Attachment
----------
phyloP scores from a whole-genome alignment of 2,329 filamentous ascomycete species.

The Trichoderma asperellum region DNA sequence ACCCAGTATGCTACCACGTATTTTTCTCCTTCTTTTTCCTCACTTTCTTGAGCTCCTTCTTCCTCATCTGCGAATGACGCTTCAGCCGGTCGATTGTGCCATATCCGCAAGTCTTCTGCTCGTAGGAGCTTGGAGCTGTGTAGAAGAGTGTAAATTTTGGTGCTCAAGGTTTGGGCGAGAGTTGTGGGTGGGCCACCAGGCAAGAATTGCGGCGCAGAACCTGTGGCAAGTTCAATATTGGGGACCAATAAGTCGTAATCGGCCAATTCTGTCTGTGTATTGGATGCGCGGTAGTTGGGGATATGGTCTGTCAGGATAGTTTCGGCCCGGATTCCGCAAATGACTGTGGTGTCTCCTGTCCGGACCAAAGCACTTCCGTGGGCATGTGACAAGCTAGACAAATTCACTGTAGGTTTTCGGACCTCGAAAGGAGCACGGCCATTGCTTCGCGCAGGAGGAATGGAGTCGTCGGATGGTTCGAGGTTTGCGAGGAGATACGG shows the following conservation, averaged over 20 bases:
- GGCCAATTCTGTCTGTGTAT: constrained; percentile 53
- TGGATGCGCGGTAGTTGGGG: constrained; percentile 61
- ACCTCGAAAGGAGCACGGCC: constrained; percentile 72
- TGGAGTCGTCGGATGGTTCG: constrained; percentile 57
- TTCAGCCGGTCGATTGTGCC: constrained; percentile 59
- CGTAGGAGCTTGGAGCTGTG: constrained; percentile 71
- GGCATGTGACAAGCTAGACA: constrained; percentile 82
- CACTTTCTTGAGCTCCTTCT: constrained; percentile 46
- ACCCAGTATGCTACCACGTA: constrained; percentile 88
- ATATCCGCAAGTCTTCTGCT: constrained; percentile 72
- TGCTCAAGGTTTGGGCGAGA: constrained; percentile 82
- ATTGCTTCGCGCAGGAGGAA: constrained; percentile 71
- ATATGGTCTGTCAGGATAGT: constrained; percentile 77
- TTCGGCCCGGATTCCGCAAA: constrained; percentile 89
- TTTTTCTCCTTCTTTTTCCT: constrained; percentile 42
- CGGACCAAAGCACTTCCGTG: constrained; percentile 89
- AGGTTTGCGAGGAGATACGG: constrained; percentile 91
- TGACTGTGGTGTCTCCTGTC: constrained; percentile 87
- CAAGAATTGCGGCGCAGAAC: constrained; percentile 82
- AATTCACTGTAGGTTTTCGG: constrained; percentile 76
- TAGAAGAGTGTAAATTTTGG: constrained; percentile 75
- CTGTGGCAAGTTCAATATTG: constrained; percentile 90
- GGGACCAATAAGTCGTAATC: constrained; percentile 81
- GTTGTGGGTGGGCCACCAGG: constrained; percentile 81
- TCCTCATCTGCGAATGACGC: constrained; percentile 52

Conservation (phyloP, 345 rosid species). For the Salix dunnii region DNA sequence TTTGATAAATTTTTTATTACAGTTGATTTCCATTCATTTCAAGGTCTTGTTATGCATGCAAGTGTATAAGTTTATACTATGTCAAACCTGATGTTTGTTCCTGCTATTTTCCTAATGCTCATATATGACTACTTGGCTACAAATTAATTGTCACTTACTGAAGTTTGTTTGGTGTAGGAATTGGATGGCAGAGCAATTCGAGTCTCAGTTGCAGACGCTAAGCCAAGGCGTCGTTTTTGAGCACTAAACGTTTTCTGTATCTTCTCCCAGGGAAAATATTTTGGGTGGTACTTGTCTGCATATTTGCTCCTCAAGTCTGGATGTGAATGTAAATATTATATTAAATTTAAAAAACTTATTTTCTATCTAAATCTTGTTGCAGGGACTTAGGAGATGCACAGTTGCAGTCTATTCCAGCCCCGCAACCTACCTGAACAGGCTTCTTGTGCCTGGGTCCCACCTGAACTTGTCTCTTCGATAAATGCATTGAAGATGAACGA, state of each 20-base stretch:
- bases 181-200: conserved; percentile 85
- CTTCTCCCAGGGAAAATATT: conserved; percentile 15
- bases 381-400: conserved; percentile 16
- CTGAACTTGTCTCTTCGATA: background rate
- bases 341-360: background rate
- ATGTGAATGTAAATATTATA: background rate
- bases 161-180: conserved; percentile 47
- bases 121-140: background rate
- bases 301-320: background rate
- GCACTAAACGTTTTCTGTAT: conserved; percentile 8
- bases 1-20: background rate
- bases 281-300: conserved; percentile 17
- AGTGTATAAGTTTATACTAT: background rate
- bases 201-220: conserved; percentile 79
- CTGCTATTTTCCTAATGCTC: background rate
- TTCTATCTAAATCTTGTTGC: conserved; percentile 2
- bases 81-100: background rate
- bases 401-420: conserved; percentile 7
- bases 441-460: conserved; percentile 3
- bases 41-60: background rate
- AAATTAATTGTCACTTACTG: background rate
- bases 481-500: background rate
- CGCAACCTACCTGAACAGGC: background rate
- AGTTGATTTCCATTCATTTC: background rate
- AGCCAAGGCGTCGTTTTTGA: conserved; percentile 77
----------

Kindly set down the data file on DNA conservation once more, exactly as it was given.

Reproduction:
phyloP scores from a whole-genome alignment of 2,329 filamentous ascomycete species.

The Trichoderma asperellum region DNA sequence ACCCAGTATGCTACCACGTATTTTTCTCCTTCTTTTTCCTCACTTTCTTGAGCTCCTTCTTCCTCATCTGCGAATGACGCTTCAGCCGGTCGATTGTGCCATATCCGCAAGTCTTCTGCTCGTAGGAGCTTGGAGCTGTGTAGAAGAGTGTAAATTTTGGTGCTCAAGGTTTGGGCGAGAGTTGTGGGTGGGCCACCAGGCAAGAATTGCGGCGCAGAACCTGTGGCAAGTTCAATATTGGGGACCAATAAGTCGTAATCGGCCAATTCTGTCTGTGTATTGGATGCGCGGTAGTTGGGGATATGGTCTGTCAGGATAGTTTCGGCCCGGATTCCGCAAATGACTGTGGTGTCTCCTGTCCGGACCAAAGCACTTCCGTGGGCATGTGACAAGCTAGACAAATTCACTGTAGGTTTTCGGACCTCGAAAGGAGCACGGCCATTGCTTCGCGCAGGAGGAATGGAGTCGTCGGATGGTTCGAGGTTTGCGAGGAGATACGG shows the following conservation, averaged over 20 bases:
- GGCCAATTCTGTCTGTGTAT: constrained; percentile 53
- TGGATGCGCGGTAGTTGGGG: constrained; percentile 61
- ACCTCGAAAGGAGCACGGCC: constrained; percentile 72
- TGGAGTCGTCGGATGGTTCG: constrained; percentile 57
- TTCAGCCGGTCGATTGTGCC: constrained; percentile 59
- CGTAGGAGCTTGGAGCTGTG: constrained; percentile 71
- GGCATGTGACAAGCTAGACA: constrained; percentile 82
- CACTTTCTTGAGCTCCTTCT: constrained; percentile 46
- ACCCAGTATGCTACCACGTA: constrained; percentile 88
- ATATCCGCAAGTCTTCTGCT: constrained; percentile 72
- TGCTCAAGGTTTGGGCGAGA: constrained; percentile 82
- ATTGCTTCGCGCAGGAGGAA: constrained; percentile 71
- ATATGGTCTGTCAGGATAGT: constrained; percentile 77
- TTCGGCCCGGATTCCGCAAA: constrained; percentile 89
- TTTTTCTCCTTCTTTTTCCT: constrained; percentile 42
- CGGACCAAAGCACTTCCGTG: constrained; percentile 89
- AGGTTTGCGAGGAGATACGG: constrained; percentile 91
- TGACTGTGGTGTCTCCTGTC: constrained; percentile 87
- CAAGAATTGCGGCGCAGAAC: constrained; percentile 82
- AATTCACTGTAGGTTTTCGG: constrained; percentile 76
- TAGAAGAGTGTAAATTTTGG: constrained; percentile 75
- CTGTGGCAAGTTCAATATTG: constrained; percentile 90
- GGGACCAATAAGTCGTAATC: constrained; percentile 81
- GTTGTGGGTGGGCCACCAGG: constrained; percentile 81
- TCCTCATCTGCGAATGACGC: constrained; percentile 52

Conservation (phyloP, 345 rosid species). For the Salix dunnii region DNA sequence TTTGATAAATTTTTTATTACAGTTGATTTCCATTCATTTCAAGGTCTTGTTATGCATGCAAGTGTATAAGTTTATACTATGTCAAACCTGATGTTTGTTCCTGCTATTTTCCTAATGCTCATATATGACTACTTGGCTACAAATTAATTGTCACTTACTGAAGTTTGTTTGGTGTAGGAATTGGATGGCAGAGCAATTCGAGTCTCAGTTGCAGACGCTAAGCCAAGGCGTCGTTTTTGAGCACTAAACGTTTTCTGTATCTTCTCCCAGGGAAAATATTTTGGGTGGTACTTGTCTGCATATTTGCTCCTCAAGTCTGGATGTGAATGTAAATATTATATTAAATTTAAAAAACTTATTTTCTATCTAAATCTTGTTGCAGGGACTTAGGAGATGCACAGTTGCAGTCTATTCCAGCCCCGCAACCTACCTGAACAGGCTTCTTGTGCCTGGGTCCCACCTGAACTTGTCTCTTCGATAAATGCATTGAAGATGAACGA, state of each 20-base stretch:
- bases 181-200: conserved; percentile 85
- CTTCTCCCAGGGAAAATATT: conserved; percentile 15
- bases 381-400: conserved; percentile 16
- CTGAACTTGTCTCTTCGATA: background rate
- bases 341-360: background rate
- ATGTGAATGTAAATATTATA: background rate
- bases 161-180: conserved; percentile 47
- bases 121-140: background rate
- bases 301-320: background rate
- GCACTAAACGTTTTCTGTAT: conserved; percentile 8
- bases 1-20: background rate
- bases 281-300: conserved; percentile 17
- AGTGTATAAGTTTATACTAT: background rate
- bases 201-220: conserved; percentile 79
- CTGCTATTTTCCTAATGCTC: background rate
- TTCTATCTAAATCTTGTTGC: conserved; percentile 2
- bases 81-100: background rate
- bases 401-420: conserved; percentile 7
- bases 441-460: conserved; percentile 3
- bases 41-60: background rate
- AAATTAATTGTCACTTACTG: background rate
- bases 481-500: background rate
- CGCAACCTACCTGAACAGGC: background rate
- AGTTGATTTCCATTCATTTC: background rate
- AGCCAAGGCGTCGTTTTTGA: conserved; percentile 77